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U.S. Federal Appeals Court Wont Delay Talks About Net Neutrality

California agreed not to enforce its own state net neutrality law until the appeals court's decision on the 2017 repeal and any potential review by the U.S. Supreme Court.

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Net Neutrality
A sign with an emoji that reads "Don't take net neutrality away" is posted outside the Federal Communications Commission (FCC), in Washington, Dec. 14, 2017. VOA

A federal appeals court said Thursday it would not delay oral arguments set for Feb. 1 on the Trump administration’s decision to repeal the 2015 landmark net neutrality rules governing internet providers.

The Federal Communications Commission (FCC) on Tuesday asked the court to delay the arguments over its December 2017 repeal, citing the partial government shutdown. Without comment, the court denied the request.

The FCC had no immediate comment on the decision.

A group of 22 state attorneys general and the District of Columbia have asked the court to reinstate the Obama-era internet rules and block the FCC’s effort to pre-empt states from imposing their own rules guaranteeing an open internet.

Net Neutrality
State Sen. Scott Wiener, D-San Francisco, left, receives congratulations from Assemblyman Rob Bonta, D-Alameda, center, and Sen. Kevin de Leon, D-Los Angeles, right, after his net neutrality bill was approved by the state Senate. VOA

Several internet companies are also part of the legal challenge, including Mozilla Corp, Vimeo Inc and Etsy Inc, as well as numerous media and technology advocacy groups and major cities, including New York and San Francisco.

The FCC voted to reverse the rules that barred internet service providers from blocking or throttling traffic, or offering paid fast lanes, also known as paid prioritization.

The FCC said providers must disclose any changes in users’ internet access.

‘Misguided’ repeal

The net neutrality repeal was a win for providers like Comcast Corp, AT&T Inc and Verizon Communications Inc, but was opposed by internet companies like Facebook Inc, Amazon. com Inc and Alphabet Inc.

Major providers have not made any changes in how Americans access the internet since the repeal.

net neutrality
Washington Gov. Jay Inslee speaks after signing a bill, March 5, 2018, in Olympia, Washington, that makes Washington the first state to set up its own net-neutrality requirements in response to the FCC’s recent repeal of Obama-era rules. VOA

FCC Commissioner Jessica Rosenworcel, a Democrat, said on Thursday that the lawsuits are aimed at overturning the agency’s “misguided” repeal of the Obama rules. “The fight for an open internet continues,” she wrote on Twitter.

Also Read: Google Probing ‘Malicious’ Attack on its Internet Traffic

The panel hearing the case is made up of Judges Robert Wilkins and Patricia Millett, two appointees of Barack Obama, and Stephen Williams, an appointee of Republican Ronald Reagan.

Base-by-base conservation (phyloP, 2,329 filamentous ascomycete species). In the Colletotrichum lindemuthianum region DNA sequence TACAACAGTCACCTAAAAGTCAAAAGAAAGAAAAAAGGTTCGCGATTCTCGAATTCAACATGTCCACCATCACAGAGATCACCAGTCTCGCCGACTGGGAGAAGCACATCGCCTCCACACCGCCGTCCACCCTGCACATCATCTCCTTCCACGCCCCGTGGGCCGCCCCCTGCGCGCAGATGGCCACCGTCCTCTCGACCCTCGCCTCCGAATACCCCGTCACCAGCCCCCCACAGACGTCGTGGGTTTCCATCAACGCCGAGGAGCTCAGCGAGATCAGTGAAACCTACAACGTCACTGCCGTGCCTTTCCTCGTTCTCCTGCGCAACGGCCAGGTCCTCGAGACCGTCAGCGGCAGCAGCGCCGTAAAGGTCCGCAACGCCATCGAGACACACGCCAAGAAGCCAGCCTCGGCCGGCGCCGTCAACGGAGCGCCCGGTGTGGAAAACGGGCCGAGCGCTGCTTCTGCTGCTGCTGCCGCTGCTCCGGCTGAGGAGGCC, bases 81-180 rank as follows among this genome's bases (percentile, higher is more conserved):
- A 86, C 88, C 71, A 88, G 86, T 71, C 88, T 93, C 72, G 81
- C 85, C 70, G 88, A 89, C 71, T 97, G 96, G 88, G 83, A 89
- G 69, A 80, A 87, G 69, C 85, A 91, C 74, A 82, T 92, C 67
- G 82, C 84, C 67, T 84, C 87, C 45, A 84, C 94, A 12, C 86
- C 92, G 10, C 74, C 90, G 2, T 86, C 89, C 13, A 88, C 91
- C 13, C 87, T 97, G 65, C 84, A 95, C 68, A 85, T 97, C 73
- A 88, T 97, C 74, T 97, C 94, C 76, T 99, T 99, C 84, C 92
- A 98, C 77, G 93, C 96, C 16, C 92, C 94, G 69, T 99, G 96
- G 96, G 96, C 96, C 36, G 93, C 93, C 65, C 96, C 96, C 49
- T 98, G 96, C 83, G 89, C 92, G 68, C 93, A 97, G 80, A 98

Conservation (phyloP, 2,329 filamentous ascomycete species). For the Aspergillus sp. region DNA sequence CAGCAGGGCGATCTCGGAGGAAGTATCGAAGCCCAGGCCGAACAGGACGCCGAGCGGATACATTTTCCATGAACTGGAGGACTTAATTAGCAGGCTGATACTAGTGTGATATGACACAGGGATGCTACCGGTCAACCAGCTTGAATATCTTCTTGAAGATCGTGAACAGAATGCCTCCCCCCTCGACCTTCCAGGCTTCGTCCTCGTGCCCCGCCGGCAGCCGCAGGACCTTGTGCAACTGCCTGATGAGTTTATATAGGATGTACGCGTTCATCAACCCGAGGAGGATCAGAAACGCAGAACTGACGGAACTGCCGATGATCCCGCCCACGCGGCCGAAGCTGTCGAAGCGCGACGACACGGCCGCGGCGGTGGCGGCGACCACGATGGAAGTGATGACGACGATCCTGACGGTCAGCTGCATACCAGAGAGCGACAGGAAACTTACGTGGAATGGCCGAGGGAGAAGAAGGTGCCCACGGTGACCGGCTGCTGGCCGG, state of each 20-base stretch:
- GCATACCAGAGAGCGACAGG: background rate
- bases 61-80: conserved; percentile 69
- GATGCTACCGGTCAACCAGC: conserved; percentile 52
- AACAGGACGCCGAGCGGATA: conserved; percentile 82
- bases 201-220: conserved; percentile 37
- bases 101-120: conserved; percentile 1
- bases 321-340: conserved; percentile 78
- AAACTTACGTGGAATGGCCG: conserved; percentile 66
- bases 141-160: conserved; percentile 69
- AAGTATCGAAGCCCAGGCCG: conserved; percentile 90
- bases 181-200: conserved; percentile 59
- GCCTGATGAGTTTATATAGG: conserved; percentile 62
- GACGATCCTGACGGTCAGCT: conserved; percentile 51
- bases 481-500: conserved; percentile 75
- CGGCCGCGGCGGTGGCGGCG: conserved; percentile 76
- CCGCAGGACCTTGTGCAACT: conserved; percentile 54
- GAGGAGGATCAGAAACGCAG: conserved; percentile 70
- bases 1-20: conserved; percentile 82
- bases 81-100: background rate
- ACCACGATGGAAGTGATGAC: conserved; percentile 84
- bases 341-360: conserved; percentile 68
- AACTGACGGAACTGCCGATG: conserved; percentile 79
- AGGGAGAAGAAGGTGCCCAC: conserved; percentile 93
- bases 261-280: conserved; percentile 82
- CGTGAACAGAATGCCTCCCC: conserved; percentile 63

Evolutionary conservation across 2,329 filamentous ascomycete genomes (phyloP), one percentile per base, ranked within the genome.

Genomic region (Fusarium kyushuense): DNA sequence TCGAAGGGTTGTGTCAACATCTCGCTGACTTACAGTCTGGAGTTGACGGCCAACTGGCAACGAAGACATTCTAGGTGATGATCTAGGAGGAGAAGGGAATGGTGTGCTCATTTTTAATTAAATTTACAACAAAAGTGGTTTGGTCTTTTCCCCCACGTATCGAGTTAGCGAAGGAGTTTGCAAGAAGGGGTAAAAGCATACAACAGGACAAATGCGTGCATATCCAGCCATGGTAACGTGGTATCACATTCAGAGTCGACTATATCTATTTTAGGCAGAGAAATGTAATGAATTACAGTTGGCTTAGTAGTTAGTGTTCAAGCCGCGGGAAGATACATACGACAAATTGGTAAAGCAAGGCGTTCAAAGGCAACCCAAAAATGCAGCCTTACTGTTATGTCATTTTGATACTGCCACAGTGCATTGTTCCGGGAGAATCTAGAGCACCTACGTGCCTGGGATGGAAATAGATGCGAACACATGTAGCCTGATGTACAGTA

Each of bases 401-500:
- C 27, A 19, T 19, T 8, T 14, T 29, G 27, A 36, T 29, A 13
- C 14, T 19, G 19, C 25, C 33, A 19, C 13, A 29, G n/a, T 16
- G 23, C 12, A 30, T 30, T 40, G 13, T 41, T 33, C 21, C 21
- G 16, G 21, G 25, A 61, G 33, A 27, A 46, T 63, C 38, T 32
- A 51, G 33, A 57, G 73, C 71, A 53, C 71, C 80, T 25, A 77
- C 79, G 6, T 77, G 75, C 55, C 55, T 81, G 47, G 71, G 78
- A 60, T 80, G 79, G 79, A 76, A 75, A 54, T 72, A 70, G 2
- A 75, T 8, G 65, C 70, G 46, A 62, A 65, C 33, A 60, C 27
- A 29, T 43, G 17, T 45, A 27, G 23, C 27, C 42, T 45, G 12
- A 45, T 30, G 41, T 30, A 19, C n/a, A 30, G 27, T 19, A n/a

In October, California agreed not to enforce its own state net neutrality law until the appeals court’s decision on the 2017 repeal and any potential review by the U.S. Supreme Court. (VOA)

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Google to Remove Third-Party Cookies on Chrome Browser

Google to phase out third-party cookies from Chrome

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Google
Google announced a new initiative (known as Privacy Sandbox) to develop a set of open standards to fundamentally enhance privacy on the web. Pixabay

Google has announced to phase out support for third-party cookies in Chrome browser within the next two years.

The tech giant in August last year announced a new initiative (known as Privacy Sandbox) to develop a set of open standards to fundamentally enhance privacy on the web.

“After initial dialogue with the web community, we are confident that with continued iteration and feedback, privacy-preserving and open-standard mechanisms like the Privacy Sandbox can sustain a healthy, ad-supported web in a way that will render third-party cookies obsolete,” the company said in a statement.

Google
Google has announced to phase out support for third-party cookies in Chrome browser. Pixabay

Google said once these approaches have addressed the needs of users, publishers, and advertisers, and it has developed the tools to mitigate workarounds, “it plans to phase out support for third-party cookies in Chrome”.

“Our intention is to do this within two years. But we cannot get there alone, and that’s why we need the ecosystem to engage on these proposals. We plan to start the first origin trials by the end of this year, starting with conversion measurement and following with personalization,” said Google.

Users today are demanding greater privacy — including transparency, choice and control over how their data is used. The web ecosystem needs to evolve to meet these increasing demands.

Chrome will also limit insecure cross-site tracking, starting in February, by treating cookies that don’t include a ‘SameSite’ label as first-party only, and require cookies labelled for third-party use to be accessed over HTTPS.

Also Read- CAA is Just Bad for India, Says Microsoft CEO Satya Nadella

“We are looking to build a more trustworthy and sustainable web together, and to do that we need your continued engagement. We encourage you to give feedback on the web standards community proposals via GitHub and make sure they address your needs,” said Justin Schuh, Director, Chrome Engineering.

Chrome’s competitors like Mozilla’s Firefox, have taken on third-party cookies in a big way. (IANS)